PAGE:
Explained: Amid the bird flu in India, a look at how poultry animals are culled

During culling operations, all domestic birds in an infected area, i.e., an area in which a case of bird flu has been detected, are slaughtered and their remains either incinerated or buried.

After culling of ducks and chickens in Kerala, the Haryana government has decided to cull poultry birds in Barwala after some of them tested positive for the avian influenza. The Indian Express explains the culling operation:

What is culling?

Mass slaughter of domestic poultry birds, such as chickens and ducks, to contain the spread of bird flu is called culling. During culling operations, all domestic birds in an infected area, i.e., an area in which a case of bird flu has been detected, are slaughtered and their remains buried.

In India, culling is done in a radius one kilometre from the site of infection, which is called the ‘infected zone’. This means all domestic birds present in commercial farms, backyard farms or live bird markets in the infected zone are culled.

Culling operations have been carried out in India and other countries at least since the second half of the 20th century with the advent of large commercial poultry farms where a viral disease can spread quickly. This period also saw frequent outbreaks of the avian influenza all around the world, and the diversification of the rapidly-mutating virus into a large number of strains.

Culling was earlier done only to stop the viral disease from spreading to birds in other farms outside the infected zone. It is now also aimed at protecting humans, ever since the first transmission to humans in 1997.

Why are only poultry birds culled?

Though wild and other birds may also carry the bird flu, only domestic poultry birds are culled since they are present in close proximity with people, raising the chances of transmission of the virus to humans, according to the central government’s bird flu action plan.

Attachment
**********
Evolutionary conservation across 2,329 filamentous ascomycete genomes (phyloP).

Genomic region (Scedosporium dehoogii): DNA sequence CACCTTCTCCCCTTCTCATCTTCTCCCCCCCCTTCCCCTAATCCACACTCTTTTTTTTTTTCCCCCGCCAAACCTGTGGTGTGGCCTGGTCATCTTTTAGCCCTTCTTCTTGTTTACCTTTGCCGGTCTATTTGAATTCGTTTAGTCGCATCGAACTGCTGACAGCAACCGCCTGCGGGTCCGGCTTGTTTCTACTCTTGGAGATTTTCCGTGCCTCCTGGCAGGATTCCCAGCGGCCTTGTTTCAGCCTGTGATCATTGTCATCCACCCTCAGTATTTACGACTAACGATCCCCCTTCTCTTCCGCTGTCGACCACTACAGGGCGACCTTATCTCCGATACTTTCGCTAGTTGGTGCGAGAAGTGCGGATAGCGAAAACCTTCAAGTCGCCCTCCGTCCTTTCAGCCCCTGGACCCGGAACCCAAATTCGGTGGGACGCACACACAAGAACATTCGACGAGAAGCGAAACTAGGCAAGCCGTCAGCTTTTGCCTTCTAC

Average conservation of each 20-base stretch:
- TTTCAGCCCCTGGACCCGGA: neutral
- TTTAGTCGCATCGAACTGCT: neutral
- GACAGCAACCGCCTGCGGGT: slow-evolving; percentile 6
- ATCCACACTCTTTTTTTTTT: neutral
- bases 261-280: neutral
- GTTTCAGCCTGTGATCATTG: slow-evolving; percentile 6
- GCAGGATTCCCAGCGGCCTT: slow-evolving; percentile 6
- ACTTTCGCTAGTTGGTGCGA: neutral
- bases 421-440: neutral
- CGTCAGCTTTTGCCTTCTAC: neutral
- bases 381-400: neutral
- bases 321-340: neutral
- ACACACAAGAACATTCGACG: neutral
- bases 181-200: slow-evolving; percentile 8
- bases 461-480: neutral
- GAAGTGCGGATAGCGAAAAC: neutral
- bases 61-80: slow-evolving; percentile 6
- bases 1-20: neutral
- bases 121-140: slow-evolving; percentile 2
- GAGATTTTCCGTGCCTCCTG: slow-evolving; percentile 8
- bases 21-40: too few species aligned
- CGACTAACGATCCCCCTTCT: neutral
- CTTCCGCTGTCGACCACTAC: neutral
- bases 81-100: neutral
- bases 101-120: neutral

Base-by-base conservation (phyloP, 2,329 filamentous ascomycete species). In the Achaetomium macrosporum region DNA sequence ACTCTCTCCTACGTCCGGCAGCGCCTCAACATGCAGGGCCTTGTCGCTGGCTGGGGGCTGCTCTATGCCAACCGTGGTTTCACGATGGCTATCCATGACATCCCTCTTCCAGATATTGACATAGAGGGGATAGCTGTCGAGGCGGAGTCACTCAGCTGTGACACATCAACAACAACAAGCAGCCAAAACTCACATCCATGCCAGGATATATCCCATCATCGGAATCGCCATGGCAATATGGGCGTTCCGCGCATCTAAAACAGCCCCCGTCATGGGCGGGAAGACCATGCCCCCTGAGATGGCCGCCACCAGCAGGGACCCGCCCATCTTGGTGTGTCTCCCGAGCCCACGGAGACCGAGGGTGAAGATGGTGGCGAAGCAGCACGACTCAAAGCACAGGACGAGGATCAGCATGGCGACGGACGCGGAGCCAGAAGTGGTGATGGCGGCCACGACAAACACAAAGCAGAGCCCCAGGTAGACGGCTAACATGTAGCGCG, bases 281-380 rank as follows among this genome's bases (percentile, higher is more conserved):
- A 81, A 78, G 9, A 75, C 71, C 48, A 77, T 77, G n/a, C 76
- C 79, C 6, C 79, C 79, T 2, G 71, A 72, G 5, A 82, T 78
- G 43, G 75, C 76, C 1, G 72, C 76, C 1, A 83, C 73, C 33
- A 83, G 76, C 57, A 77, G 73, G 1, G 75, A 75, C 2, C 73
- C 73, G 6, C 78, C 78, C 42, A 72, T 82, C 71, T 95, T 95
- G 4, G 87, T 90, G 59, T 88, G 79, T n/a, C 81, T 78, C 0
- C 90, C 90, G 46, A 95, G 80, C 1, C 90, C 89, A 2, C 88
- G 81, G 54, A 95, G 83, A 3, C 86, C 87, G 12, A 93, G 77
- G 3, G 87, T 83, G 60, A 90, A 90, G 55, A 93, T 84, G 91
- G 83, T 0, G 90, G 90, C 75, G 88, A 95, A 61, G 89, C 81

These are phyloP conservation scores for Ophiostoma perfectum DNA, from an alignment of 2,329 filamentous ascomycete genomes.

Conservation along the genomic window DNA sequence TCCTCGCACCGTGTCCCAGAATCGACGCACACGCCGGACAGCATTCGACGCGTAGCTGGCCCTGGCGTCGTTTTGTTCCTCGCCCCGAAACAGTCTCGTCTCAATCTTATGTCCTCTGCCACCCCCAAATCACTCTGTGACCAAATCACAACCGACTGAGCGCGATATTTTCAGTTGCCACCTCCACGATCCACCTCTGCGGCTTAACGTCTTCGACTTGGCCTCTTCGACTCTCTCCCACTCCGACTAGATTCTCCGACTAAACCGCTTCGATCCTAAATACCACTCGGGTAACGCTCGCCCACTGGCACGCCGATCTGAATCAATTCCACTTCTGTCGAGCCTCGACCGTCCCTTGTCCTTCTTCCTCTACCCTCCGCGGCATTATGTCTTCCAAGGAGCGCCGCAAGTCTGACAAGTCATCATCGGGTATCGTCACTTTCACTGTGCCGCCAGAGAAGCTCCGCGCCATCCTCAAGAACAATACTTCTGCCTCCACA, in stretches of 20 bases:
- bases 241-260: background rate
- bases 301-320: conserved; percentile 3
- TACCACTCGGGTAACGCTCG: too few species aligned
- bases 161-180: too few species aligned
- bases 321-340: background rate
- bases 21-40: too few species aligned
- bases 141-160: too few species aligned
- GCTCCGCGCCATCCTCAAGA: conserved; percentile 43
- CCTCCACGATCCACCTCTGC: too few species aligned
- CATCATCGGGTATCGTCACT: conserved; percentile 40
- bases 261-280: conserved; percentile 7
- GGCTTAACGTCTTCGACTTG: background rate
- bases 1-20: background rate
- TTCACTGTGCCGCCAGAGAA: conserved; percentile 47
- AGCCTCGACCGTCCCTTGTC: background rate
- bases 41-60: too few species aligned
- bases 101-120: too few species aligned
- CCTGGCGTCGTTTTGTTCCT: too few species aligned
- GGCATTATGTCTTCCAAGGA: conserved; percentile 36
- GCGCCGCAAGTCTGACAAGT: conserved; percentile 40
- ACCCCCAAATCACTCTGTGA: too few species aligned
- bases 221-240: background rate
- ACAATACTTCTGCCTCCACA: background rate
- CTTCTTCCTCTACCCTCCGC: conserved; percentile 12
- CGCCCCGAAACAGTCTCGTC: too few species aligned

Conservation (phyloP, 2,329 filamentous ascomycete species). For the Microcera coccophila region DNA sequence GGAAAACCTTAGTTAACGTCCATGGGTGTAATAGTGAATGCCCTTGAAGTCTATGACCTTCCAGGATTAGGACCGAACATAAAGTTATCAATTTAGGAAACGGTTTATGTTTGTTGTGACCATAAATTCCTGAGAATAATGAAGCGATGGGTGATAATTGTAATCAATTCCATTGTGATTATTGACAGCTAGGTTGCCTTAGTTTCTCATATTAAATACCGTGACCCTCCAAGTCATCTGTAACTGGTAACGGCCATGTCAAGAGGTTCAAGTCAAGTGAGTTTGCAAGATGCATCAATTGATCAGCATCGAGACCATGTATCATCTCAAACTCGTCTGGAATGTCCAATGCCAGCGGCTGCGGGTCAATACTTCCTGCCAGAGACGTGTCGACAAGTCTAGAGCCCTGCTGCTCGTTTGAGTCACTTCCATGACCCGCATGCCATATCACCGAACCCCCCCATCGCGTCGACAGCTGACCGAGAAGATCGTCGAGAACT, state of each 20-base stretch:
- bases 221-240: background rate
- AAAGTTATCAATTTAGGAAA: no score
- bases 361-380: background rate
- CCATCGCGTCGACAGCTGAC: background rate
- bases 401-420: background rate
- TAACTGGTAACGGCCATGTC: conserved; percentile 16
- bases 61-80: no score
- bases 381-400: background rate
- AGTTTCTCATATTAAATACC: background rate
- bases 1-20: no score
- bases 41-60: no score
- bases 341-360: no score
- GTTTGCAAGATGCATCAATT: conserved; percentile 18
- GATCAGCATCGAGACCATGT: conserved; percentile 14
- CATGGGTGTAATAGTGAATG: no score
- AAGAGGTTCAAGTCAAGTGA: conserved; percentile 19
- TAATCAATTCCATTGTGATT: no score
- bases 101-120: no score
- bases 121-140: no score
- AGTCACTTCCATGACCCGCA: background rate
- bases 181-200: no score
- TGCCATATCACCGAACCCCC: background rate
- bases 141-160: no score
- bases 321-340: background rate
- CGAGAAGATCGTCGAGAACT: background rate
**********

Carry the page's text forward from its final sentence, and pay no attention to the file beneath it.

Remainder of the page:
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How are the birds killed in India?

By wringing their necks. “The birds should be culled by a quick twisting of the neck (cervical dislocation), taking care that the process is humane,” states the Action Plan for Prevention, Control and Containment of Avian Influenza. This method results in death from cerabral anoxia due to cessation of breathing and/or blood supply to the brain.

In the previous bird flu outbreaks in the country, the birds were killed directly using this method, but following the recent outbreak, the plan has been revised, and now requires the cullers to first administer an oral anaesthesia to birds weighing above three kilograms.

This new revision has been made on the recommendation of the World Organization for Animal Health (OIE), which has a manual for killing of animals for disease control purposes.

After culling, the bird carcasses are either burnt/incinerated or buried in deep pits which are then covered with layers of lime.

So, is the process ‘humane’?

The revised action plan, being followed by the Indian government from this year, is based on recommendations by the OIE when a small number of birds are to be killed, and other methods of killing are unavailable.

Normally, the OIE says, the cervical dislocation or neck-wringing method may be used by first making the poultry unconscious.

The OIE manual says cervical dislocation is non-invasive killing method and can be performed manually on small birds, but it is difficult in larger birds and results in operator fatigue. It also gives additional stress to the birds due to handling, among other disadvantages, says the OIE.

According to UK-based Humane Slaughter Association, neck dislocation may not always cause immediate insensibility, and is therefore not recommended without prior stunning.

There are a number of other culling methods such as electrical method, lethal injection and decapitation, each having their own advantages and disadvantages.

“Neck dislocation is obviously not a painless method. The method was especially difficult for culling ducks at the Sukhna Lake in Chandigarh following a bird flu outbreak in 2014, as they were large birds each 25 years old,” recalls Lovelesh Gupta, who was an animal husbandry officer at the time of culling.

Gupta, now retired, said the culling operation was carried out with a “painful heart”. “Those ducks were a part of the city’s beauty,” he said.

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